3)     Money is necessary but overrated. Don’t be a prostitute—do something you really want to do. It may be hard to believe but your precious time is the commodity, not money.

4)     Be careful.  There will be people that try to convince you that you are special because you are an "educated Native person." They will ask you how you "made it out," as if our homelands are horrible places that we must have escaped from. This is a divide-and-conquer technique intended to alienate you from your people.

5)     Native people do not resent white man’s education—that is a myth. Our people resent assholes who think they are smarter than everyone. 

6)     You are not the first smart Skin—your education does not make you smarter than anyone else within our communities.  Our ancestors have survived for thousands of years, in much harsher conditions than we can imagine, without formal educations.  You and I would die in those conditions.  They didn’t. They didn’t need degrees to prove their intelligence—our survival proved their intelligence. 

7)     You did not get that diploma/degree by yourself—don’t kid yourself. Yes, you worked…but our ancestors, by faith, provided the infrastructure where you would be assured educational opportunities.  They laid the groundwork. We stand on their shoulders.

8)     Simply “getting an education” does not help Native people. Native people getting an education only helps if we involve ourselves in our communities and work for the most vulnerable amongst us.

9)     Indigenous education is focused on the survival of the collective, white man’s education is focused on the success of the individual.  If we don’t center our educations around our communities, we become just like every other non-Native with an education. The world does not need a bunch of brown white people.

10)     As a result of numbers 4, 5, 6, 7, 8 and 9, all of us fortunate enough to get white man-educated have an obligation to continue this legacy of helping our people get stronger collectively. 

11)     Enjoy the summer. Chop some wood for some elders. Take a language class. Go take some young Native kids hiking. Get out of the city for a second. Community education is just as important to the Indigenous soul as any classroom.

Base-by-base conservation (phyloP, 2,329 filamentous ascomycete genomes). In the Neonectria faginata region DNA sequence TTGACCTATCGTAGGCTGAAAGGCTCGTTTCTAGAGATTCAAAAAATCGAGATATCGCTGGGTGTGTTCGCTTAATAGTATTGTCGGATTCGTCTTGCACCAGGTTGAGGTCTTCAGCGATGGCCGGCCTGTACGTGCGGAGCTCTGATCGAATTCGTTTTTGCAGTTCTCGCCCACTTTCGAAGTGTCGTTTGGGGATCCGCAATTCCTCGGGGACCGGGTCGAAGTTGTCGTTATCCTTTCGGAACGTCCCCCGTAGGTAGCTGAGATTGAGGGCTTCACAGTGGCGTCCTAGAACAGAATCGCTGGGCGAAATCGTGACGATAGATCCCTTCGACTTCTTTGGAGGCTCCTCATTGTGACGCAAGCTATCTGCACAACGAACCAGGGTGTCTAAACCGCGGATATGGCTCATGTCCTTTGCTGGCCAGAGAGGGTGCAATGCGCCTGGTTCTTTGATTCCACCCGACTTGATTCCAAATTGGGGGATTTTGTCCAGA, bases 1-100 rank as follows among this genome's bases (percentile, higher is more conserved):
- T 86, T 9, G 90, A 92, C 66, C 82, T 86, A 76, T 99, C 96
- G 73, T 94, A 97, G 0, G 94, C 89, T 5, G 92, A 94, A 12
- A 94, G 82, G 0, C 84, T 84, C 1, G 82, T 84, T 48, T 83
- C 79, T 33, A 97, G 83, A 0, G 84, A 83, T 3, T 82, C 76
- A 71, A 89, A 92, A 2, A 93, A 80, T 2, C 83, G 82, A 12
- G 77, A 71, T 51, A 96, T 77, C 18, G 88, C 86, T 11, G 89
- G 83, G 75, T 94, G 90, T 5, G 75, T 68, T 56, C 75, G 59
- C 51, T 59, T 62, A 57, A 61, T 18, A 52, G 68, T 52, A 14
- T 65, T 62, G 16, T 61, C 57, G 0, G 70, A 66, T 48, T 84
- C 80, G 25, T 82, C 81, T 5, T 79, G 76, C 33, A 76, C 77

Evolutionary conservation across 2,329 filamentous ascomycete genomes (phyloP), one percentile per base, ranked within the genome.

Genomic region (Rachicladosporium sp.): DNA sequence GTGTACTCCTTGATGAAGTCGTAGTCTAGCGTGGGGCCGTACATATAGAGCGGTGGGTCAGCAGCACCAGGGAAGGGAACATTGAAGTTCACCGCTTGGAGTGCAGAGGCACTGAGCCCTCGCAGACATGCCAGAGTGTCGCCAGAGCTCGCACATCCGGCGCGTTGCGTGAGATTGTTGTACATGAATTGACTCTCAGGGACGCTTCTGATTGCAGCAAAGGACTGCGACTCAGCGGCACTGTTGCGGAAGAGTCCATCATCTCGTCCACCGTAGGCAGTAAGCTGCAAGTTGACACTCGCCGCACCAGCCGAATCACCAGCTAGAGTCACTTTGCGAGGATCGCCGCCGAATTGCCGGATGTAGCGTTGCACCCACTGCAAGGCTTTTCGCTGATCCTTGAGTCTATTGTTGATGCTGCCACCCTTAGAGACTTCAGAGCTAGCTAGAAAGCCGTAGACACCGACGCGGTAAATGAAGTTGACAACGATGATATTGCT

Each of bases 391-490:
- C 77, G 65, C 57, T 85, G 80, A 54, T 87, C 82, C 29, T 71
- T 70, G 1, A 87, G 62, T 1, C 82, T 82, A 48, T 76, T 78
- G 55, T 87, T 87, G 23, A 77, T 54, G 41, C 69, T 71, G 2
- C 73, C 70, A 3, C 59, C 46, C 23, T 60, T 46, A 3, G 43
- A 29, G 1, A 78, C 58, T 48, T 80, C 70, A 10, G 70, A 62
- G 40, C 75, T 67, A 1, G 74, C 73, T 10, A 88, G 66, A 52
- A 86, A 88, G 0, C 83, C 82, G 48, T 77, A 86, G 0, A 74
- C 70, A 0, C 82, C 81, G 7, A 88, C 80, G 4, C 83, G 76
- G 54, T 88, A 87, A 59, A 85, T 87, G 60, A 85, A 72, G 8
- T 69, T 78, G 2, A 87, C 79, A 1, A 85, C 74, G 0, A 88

12)     Don’t have unprotected sex. Just don’t, generally. But really don’t now…child support will cost you more now than it did when you were a broke student.

Good job—you are the best. You’ve overcome great odds and are modern day warriors.  You have centuries of our people cheering for you.  If I can help, please let me know.  


Gyasi Ross
Blackfeet Nation Enrolled/Suquamish Nation Immersed
Twitter: @BigIndianGyasi




Lila M. Parton's picture
Lila M. Parton
Submitted by Lila M. Parton on

I graduated in January 1984, and could not make it back to Haskell go walk down that aisle and receive my diploma. I also graduated from Northwest Indian College, Tacoma Branch, and guess what, could not make it to Bellingham and march up that aisle, here I was a divorced Gram and proud of my accomplishments, seeing the info on Haskell brings back many fond memories. I arrived there by greyhound bus, had $20.00 to my name...and turned out the best years of my life!!

DanielM's picture
Submitted by DanielM on

Why rack up thousands of dollars in student loans when you can get an honorary doctorate from a California school for just a $69 donation? It's called LADC Institute, google it!

Two Bears Growling's picture
Two Bears Growling
Submitted by Two Bears Growling on

Wonderful advice daughter of the people. It's so easy to be seduced by those big salaries after graduating with a nice degree, but you know, it's NOT what we are about my friends, we have to keep paying it forward & make our people proud of our sacrifices & theirs as well for the support they gave us during so many hungry years in school. If it wasn't for all the support among our people, we would NOT have survived & made it to graduation.